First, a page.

But once again we note that it’s way past time Chief K and his department learned that the cover-up is usually worse than the error. Because an error is correctable, while a loss of trust and confidence that comes with a cover-up is usually permanent.

Especially when it’s the trust and confidence of the people you have sworn to serve and protect.

To read or post comments, click on title.


8 comments so far

Thanks for the explanation, especially about the “nothing but the truth” part which I never really understood until you gave your concrete examples.

And I agree that it was either a cover-up or extreme incompetence.

Stop hatin’ on the police. How could they have known that one of their own was involved in the chase? Maybe he didn’t call it in. Maybe he left the scene of the accident before any other cops showed up. There’s got to be a plausible explanation because the chief told us there’s no cover-up.

Sure would be nice to see this level of concern about cover-ups in the many other areas of life in which they flourish. But then, most of those others, from religious leaders to billionaires’ lobbyists, aren’t union labor.

EDITOR’S NOTE: Welcome back, Class Warrior. You must know something that we don’t, because we assumed whoever ordered or endorsed the cover-up had to be at a non-union command level. Pray tell, what “union” police department official authored those first three press releases that mentioned nothing about police involvement in the incident?

Is this the Lou Jogman influence on the force?

EDITOR’S NOTE: We have no idea.

You’re correct; Class Warrior. Any sin of omission in the press releases would have been at a non-union command level. However, the police who were chasing the alleged miscreant would have been rank and file officers, and you are always looking hard for reasons to undercut the professionalism and commitment — and thus, the worthiness of good pay — of any of our public employees, especially those supported by a union.

EDITOR’S NOTE: And apparently your obsession with waging – and defending – class warfare causes you to overlook even the most express and clear defense of the “rank and file” officer whom the police department couldn’t admit was “chasing the miscreant”:

“Whether or not the officer involved in this incident acted properly or improperly in chasing the SUV down Devon at high speed is a question that won’t be answered until the investigation is completed. And even if the outcome is unfavorable to the officer, it likely was more of an error in judgment than a premeditated breach of policy, protocol or procedure.”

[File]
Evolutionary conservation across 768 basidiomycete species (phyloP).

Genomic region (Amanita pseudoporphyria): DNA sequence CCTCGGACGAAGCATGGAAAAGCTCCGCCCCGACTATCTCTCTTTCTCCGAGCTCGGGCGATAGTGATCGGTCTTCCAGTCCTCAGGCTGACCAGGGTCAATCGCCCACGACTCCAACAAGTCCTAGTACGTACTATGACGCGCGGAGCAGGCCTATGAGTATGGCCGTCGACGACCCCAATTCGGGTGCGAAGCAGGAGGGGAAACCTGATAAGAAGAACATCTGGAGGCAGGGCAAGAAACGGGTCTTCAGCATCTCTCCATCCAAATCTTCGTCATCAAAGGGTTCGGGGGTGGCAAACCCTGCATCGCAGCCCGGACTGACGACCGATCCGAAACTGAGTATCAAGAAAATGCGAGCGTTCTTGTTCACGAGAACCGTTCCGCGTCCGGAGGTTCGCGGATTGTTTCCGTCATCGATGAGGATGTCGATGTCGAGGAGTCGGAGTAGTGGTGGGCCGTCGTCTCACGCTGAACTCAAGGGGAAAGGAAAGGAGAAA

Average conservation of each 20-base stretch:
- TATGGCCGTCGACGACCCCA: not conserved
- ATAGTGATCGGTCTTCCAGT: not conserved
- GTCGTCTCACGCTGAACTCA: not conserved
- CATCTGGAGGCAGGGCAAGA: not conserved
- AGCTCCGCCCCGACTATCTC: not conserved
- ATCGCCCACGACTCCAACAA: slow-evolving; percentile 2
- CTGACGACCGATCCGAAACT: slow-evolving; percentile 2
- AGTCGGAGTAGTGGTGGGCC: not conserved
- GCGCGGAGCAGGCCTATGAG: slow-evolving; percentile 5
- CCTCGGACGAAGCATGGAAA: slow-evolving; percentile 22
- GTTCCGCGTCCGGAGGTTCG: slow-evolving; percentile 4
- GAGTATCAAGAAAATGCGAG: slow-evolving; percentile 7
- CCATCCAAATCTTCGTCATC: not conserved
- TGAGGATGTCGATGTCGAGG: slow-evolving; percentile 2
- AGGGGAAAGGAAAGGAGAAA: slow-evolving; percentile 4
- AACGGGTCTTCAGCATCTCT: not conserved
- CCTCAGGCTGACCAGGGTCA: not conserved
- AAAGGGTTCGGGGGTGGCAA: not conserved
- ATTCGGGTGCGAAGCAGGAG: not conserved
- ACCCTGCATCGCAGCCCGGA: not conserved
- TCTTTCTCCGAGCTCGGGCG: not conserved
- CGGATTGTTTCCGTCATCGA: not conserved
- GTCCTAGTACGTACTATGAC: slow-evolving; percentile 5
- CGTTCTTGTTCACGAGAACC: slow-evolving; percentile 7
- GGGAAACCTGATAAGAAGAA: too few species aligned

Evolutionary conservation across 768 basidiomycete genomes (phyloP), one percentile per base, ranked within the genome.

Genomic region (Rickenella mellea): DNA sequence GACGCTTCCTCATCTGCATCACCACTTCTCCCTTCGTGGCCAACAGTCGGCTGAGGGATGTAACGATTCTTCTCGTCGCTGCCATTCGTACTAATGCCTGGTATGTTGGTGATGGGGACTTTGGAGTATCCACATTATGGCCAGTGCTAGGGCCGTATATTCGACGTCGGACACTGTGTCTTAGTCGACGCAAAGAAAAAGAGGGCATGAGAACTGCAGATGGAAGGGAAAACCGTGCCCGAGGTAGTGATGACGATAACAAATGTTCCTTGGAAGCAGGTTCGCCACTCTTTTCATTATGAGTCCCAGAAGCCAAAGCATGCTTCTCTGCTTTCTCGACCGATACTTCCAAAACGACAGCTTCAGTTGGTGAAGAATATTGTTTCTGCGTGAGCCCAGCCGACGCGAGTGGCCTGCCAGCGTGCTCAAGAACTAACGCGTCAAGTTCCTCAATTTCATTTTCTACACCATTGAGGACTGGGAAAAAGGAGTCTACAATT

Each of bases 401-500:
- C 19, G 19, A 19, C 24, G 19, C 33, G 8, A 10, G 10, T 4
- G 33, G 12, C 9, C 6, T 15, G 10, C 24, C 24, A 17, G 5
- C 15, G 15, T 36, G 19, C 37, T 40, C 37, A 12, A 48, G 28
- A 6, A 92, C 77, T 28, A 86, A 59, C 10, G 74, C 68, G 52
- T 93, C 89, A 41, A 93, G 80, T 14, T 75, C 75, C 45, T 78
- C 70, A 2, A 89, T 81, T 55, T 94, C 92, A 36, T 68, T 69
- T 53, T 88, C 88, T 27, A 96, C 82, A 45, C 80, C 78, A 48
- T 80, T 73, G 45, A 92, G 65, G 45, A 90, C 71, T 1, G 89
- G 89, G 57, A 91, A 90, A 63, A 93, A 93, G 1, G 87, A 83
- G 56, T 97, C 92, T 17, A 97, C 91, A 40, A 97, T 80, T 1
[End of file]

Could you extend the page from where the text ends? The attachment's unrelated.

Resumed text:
Doesn’t the police chief answer to city manager Shawn Hamilton? So why isn’t he saying or doing anything about this cover-up? And where is public safety chair Ald. Nick Miissis? If the police department is hiding information, somebody in the city’s chain of command needs to be able to call out the police chief for that.

To paraphrase the Dude in “The Big Lebowski”: This will not stand, ya know, this cover-up will not stand, man.

Come on, PRPD, just start telling the truth instead of always playing CYA.

First off my name is Milissis. I know it’s not easy but if you’re going to criticize me at least get my name right. Secondly, I’m here and am looking into the matter having the same concerns that have been brought up here. Sorry I’m not sharing the play by play but right now there is not much to report on. I have a meeting set up with the City Manager to discuss the crash and the FOIA issue. There is an investigation going on into what happened with the crash. In smaller Ploce Departments there aren’t standing internal Affairs departments or Inspectors General to investigate situations like this so an outside firm is hired. They are in the process of conducting that investigation. I have asked to be briefed on the progress and findings of this investigation. The public and the council will get the same answers. I know we all want answers now but sometimes with government that takes more time. I am also open to the suggestion that undue delays to any investigative process are a coverup strategy (I.e. Delay equals forget). If I perceive that is the case I will be the first one to call the Chief and PD on it. We will all get answers on what happened. I promise you that. If not I will be the first one calling for immediate changes in the PRPD.

EDITOR’S NOTE: Thank you, Ald. Milissis.